Lecture by Scott deLahunta, edited in collaboration with Rebecca Hilton
This an edited transcript of a lecture given in the context of the DOCH Open Lecture Series at Stockholm University of the Arts on April 11th 2018.
SD: My name is Scott deLahunta. I’m interested in documentation of dance and, in particular, trying to document the process of making dances, as distinct from documenting the final work. So most of what I will try to share today has a lot to do with documenting the process and how to think about that.
I’m going to talk about time and change over time, because I’ve become quite interested in reconceptualising time. To think it differently, to try to probe it differently and to do that in various ways, which should, I hope, become clearer as I go along.
In the essay “Publishing Choreographic Ideas” (deLahunta 2013) those of you who’ve read it will have some sense of what I mean by that title, I’m referring to a number of books or DVD publications that have come out in the dance field in the last 15 years. And these tend to be books or media objects, which give you some insight into how the choreographer is working. It’s less about archiving their final works, and more about the documenting process, and those who have been developing these kinds of publications are artists like Meg Stuart, William Forsythe, Deborah Hay, Emio Greco and Pieter Scholten from Amsterdam. (See 2013 list published here) And there are edited collections like the Scores publication1 from Tanzquartier in Vienna, which also draw together ideas that are particularly pertinent when people are making work. So again, there’s this idea that process is what people are trying to share.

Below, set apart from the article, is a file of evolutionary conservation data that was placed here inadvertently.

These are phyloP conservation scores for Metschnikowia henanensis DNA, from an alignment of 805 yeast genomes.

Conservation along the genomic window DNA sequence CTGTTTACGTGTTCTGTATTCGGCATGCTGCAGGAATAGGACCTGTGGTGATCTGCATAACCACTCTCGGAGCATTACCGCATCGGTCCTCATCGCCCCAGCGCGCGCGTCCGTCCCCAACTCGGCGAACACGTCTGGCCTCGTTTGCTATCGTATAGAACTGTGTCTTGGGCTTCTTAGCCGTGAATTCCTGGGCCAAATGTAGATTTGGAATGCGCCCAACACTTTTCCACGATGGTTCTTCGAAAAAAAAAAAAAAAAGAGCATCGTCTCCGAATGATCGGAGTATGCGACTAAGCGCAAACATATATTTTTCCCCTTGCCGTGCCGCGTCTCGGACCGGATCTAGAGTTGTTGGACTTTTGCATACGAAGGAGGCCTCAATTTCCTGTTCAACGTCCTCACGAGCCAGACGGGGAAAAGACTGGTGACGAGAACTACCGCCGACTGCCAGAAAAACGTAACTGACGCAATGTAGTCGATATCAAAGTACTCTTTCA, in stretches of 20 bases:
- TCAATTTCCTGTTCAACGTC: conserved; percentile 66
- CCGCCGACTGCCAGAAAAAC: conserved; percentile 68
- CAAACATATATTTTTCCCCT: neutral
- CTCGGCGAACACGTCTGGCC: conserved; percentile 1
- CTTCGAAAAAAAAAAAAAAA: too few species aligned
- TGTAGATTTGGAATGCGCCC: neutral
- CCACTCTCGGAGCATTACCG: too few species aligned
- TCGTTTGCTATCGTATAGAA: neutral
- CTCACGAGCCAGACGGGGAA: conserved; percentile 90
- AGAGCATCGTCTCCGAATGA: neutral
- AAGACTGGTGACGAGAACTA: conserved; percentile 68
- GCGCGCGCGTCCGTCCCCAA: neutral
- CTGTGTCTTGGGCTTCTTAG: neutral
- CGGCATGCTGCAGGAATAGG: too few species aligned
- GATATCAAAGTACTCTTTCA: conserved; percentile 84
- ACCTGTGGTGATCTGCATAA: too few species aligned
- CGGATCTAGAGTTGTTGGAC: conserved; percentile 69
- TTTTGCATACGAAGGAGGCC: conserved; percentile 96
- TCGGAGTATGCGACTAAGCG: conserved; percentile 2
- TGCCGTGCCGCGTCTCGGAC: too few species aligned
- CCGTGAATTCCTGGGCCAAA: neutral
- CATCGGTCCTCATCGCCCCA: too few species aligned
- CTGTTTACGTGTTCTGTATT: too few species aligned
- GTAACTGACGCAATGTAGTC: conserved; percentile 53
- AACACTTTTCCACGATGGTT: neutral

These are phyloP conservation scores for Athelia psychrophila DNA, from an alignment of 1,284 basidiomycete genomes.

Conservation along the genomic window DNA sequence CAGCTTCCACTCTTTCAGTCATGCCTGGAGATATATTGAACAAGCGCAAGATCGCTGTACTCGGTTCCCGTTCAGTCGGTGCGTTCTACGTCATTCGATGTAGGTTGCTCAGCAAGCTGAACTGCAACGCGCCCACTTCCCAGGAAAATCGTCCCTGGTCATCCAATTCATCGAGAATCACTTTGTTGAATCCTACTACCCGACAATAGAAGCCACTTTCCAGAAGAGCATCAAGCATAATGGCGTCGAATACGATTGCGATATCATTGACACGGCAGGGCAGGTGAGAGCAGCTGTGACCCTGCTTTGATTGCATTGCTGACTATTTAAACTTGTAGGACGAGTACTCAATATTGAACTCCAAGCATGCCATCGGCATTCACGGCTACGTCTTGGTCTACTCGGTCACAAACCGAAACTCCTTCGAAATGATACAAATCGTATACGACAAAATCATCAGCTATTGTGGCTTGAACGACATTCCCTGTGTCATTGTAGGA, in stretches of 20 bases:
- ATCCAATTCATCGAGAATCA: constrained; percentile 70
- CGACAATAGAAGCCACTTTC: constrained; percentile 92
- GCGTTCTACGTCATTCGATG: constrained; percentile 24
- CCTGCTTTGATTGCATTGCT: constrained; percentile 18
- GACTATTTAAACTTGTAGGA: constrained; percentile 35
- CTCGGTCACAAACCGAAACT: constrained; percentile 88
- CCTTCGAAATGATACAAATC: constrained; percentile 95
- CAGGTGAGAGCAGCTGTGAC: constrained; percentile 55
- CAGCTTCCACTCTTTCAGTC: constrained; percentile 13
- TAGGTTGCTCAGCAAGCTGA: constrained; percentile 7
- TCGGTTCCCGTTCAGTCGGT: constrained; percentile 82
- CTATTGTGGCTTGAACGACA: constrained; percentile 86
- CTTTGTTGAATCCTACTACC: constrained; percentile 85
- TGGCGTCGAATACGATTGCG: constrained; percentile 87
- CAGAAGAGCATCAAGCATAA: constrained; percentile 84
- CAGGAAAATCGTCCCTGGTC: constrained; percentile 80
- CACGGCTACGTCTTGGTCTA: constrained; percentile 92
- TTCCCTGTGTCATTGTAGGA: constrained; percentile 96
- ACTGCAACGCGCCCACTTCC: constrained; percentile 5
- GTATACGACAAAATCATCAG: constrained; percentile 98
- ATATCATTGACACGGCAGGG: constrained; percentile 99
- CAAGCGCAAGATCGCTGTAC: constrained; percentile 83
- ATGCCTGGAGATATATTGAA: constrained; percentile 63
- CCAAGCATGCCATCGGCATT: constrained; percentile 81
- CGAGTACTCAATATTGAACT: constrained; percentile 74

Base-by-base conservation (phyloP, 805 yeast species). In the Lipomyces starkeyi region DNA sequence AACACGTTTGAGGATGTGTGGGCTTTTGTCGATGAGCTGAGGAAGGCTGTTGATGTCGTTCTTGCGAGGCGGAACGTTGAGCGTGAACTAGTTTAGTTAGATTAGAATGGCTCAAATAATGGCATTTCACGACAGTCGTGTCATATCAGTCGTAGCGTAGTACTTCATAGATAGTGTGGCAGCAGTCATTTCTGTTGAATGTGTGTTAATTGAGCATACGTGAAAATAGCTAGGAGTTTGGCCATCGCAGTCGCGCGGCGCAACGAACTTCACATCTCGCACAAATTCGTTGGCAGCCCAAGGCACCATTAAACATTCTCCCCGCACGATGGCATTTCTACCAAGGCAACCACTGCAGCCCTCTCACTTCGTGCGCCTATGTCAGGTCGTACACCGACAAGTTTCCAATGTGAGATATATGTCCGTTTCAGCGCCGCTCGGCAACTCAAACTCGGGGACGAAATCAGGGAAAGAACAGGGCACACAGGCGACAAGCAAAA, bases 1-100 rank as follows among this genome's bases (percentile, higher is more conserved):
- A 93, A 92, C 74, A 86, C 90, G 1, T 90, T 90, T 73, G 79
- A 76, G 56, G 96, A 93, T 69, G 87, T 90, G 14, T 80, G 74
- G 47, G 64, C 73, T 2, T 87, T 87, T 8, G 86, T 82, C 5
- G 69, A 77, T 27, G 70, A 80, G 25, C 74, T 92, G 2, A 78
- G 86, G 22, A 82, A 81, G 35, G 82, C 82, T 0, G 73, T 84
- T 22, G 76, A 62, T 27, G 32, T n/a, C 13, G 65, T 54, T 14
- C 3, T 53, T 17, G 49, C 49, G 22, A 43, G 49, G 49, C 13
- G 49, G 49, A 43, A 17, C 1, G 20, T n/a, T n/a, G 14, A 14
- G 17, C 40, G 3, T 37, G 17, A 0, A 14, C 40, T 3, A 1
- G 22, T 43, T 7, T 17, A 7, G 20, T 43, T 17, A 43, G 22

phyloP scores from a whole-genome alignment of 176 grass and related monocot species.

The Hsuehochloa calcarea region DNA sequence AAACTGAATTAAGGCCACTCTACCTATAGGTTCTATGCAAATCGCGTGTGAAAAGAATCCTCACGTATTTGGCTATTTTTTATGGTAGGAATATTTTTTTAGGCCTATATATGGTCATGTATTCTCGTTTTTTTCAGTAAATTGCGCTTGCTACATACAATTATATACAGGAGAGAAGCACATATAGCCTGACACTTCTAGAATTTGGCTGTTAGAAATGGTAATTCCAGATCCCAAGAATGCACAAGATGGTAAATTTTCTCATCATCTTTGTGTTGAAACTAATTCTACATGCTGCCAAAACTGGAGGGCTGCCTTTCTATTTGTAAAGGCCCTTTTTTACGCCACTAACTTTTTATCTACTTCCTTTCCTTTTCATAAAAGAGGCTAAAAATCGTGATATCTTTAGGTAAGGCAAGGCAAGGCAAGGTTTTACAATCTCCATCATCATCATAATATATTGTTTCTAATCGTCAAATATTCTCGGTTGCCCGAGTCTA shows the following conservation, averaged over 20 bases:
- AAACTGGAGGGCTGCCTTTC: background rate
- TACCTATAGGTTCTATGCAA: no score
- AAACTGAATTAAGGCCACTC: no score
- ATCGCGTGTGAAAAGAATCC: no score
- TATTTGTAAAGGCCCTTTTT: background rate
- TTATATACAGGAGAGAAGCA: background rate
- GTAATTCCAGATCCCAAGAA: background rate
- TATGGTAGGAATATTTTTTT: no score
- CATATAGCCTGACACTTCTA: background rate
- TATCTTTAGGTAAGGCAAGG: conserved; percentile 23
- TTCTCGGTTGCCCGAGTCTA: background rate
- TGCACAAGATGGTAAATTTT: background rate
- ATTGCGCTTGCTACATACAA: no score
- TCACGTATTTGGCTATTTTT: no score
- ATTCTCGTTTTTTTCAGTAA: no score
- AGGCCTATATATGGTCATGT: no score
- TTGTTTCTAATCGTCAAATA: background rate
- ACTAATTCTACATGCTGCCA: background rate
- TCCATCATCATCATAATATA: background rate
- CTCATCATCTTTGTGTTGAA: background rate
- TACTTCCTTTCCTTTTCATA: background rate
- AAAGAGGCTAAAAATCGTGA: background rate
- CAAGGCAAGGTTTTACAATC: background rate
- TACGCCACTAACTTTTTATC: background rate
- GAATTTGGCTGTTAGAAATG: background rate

1 The original TQW site is no longer available, so find the 6 versions here (accessed 31.12.2018):
And it’s complicated to share, particularly with dance when a lot of the exchange of information in the studio involves relationships that emerge from things that aren’t said, unspoken. Things that either emerge through touch, what we might call tacit – that’s another word for implicit – or through collaborative processes. Dance is often very collaborative. So it’s a bit of a… not a contradiction exactly and not a paradox either – those wouldn’t be the right ways to think about it – but it is a challenge to publish and try to share that material in the absence of the body and the absence of a studio.
So what I was trying to do in the essay is to suggest that this collection of books and DVDs and websites that were emerging could be an indication of a new kind of literature, a new kind of discourse coming out of dance practice. And the implication being that it was a discourse that had an intellectual dimension to it, that it had conceptual and abstract understandings.